The objective of presenting this case report is to describe the surgical management of cases of cystic tumors of the eyelid with the respective surgical technique in each case.
A 34-year-old, white female patient, SHO, a married housewife from Valença, Rio de Janeiro, Brazil, presented at the clinic complaining of a lesion on her eye. The patient reported that it had begun as a small pustulous, painless lesion in the outer canthus of the lower eyelid of her right eye ten years previously. Five years ago, she injured the lesion and from then onwards it began to grow more rapidly and became slightly painful. She then went to the ophthalmology outpatient department at the Teaching Hospital of the Valença School of Medicine in Rio de Janeiro with a complaint that the lesion was hampering vision in her right eye. She reported no other symptoms. She had a past history of systemic arterial hypertension and no history of diabetes mellitus or of any other comorbidity. Her father died at 68 years of age of acute myocardial infarction. Her mother has systemic arterial hypertension and diabetes mellitus. The patient smokes sixteen packs of cigarettes per year and drinks alcohol socially. Ophthalmological examination revealed normal visual acuity in both eyes and no abnormalities in extrinsic ocular motility. Pupillary reflexes were preserved. Biomicroscopy revealed the presence of a translucent tumor in the outer canthus of the lower eyelid of the right eye (Figure 1). Diagnostic hypothesis was hydrocystoma. Management consisted of surgical removal and histopathological evaluation. Histology revealed an apocrine hydrocystoma. Surgical procedure/technique: Anesthesia was achieved by perilesional infiltration of 2% Xylocaine with adrenalin at a solution of 1:200,000 after which an incision was made in the skin above the cystic lesion, taking care not to penetrate too deeply with the scalpel in order not to perforate the lesion, thereby allowing it to be completely dissected and removed intact. Next, the edges of the skin were opened and the lesion was completely dissected up to its base, always by stretching (divulsion) with scissors rather than by cutting (Figure 2). Finally, the lesion was removed intact without perforating the cystic capsule. Next, the wound was cauterized, the excess skin was excised and the wound was sutured using 6.0 nylon thread and separated stitches (Figure 3).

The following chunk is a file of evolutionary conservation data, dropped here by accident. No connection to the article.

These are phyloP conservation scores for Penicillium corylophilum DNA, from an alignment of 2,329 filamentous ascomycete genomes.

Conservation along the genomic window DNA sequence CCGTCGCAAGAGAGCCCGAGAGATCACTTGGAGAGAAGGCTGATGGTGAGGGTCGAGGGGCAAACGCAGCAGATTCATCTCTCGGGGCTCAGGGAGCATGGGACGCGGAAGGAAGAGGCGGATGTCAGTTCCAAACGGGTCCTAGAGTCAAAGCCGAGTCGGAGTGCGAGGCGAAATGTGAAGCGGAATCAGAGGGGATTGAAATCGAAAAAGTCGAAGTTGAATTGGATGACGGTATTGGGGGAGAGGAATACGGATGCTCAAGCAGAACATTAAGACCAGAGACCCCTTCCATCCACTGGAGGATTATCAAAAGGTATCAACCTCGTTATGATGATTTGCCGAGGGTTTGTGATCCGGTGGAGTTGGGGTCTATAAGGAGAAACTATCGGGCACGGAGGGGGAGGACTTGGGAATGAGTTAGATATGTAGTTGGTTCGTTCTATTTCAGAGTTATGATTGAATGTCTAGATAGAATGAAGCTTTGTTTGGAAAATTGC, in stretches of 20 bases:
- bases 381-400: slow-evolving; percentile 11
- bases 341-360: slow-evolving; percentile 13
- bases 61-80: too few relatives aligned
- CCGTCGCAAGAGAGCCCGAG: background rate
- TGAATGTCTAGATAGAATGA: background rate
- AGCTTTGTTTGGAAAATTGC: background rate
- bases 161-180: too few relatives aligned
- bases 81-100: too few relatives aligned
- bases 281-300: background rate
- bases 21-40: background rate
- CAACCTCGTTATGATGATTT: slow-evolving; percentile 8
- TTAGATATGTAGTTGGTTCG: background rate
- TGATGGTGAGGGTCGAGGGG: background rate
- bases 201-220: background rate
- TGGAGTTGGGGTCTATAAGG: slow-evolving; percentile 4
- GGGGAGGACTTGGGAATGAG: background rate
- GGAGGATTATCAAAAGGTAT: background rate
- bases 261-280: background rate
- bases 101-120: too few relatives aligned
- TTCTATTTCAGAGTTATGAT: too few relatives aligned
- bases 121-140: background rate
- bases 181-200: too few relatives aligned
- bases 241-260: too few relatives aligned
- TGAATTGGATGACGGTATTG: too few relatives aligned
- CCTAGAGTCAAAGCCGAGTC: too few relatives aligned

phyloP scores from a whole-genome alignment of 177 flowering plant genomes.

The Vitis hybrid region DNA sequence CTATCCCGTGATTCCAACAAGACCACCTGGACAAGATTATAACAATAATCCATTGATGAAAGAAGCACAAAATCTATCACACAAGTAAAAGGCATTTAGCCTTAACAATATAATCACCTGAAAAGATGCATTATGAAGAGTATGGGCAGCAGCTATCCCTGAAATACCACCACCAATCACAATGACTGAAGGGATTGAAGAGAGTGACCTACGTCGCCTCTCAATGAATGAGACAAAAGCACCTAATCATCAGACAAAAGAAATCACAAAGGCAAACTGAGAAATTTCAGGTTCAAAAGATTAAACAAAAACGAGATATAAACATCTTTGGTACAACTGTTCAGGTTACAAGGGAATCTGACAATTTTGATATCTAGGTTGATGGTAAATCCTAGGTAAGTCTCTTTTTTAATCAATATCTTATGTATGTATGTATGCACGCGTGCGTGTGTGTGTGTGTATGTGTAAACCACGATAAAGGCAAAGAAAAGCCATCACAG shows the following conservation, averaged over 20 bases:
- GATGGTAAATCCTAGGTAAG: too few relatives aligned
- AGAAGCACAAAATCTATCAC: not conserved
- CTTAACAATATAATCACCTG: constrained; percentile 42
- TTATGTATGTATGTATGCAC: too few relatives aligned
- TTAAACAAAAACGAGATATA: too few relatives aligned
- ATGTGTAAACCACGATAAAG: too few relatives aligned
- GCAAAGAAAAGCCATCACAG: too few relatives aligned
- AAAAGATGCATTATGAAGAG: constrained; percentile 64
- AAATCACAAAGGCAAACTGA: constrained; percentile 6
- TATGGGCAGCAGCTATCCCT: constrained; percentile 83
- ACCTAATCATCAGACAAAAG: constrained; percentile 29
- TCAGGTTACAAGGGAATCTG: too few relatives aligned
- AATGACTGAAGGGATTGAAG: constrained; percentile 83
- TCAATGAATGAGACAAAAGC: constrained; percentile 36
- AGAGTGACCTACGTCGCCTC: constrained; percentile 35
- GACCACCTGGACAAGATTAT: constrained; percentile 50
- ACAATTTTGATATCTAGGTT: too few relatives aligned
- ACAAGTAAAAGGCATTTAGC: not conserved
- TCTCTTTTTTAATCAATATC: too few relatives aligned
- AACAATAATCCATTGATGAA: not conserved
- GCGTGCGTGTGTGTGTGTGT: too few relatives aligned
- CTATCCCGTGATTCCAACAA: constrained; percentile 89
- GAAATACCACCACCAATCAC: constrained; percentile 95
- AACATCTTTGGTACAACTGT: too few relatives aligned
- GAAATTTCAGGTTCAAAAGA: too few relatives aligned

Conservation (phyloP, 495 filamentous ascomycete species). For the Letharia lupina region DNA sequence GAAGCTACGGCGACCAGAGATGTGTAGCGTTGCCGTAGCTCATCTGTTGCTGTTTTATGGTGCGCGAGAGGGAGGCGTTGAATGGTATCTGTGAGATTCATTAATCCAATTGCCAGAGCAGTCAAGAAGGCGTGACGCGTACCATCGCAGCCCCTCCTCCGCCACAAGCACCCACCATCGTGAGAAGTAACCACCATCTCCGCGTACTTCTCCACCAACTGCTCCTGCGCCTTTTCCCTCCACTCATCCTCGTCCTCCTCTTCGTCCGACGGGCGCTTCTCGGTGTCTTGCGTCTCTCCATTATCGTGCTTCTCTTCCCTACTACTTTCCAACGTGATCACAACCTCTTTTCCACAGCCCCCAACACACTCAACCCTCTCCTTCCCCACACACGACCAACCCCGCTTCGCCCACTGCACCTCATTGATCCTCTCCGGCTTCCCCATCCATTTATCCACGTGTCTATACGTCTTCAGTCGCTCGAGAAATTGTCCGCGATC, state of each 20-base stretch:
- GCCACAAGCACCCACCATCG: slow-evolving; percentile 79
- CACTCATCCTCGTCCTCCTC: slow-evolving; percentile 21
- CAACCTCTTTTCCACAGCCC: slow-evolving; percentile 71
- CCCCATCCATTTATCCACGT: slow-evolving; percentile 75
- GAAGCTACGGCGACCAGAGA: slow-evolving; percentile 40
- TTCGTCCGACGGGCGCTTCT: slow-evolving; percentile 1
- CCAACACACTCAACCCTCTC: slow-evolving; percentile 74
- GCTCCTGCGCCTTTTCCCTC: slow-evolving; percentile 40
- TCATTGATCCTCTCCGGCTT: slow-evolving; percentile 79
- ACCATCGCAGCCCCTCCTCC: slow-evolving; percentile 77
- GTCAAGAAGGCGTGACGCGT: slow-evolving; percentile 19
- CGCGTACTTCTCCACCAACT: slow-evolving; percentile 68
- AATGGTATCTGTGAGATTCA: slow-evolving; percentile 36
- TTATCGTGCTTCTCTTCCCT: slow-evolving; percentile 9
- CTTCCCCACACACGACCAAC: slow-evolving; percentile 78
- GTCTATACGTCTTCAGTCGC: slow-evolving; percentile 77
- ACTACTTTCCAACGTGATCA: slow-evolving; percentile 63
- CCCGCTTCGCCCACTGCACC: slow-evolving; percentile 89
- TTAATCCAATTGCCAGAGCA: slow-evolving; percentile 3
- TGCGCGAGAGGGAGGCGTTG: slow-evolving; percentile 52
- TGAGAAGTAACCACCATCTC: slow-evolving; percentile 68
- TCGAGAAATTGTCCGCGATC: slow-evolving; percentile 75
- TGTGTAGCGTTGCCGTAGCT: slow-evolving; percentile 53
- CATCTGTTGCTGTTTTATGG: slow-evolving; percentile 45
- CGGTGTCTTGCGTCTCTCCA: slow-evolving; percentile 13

In the surgical procedure, a single, round, translucent cystic lesion measuring approximately 1.2 cm at its greatest diameter was removed intact without rupturing the capsule (Figure 4).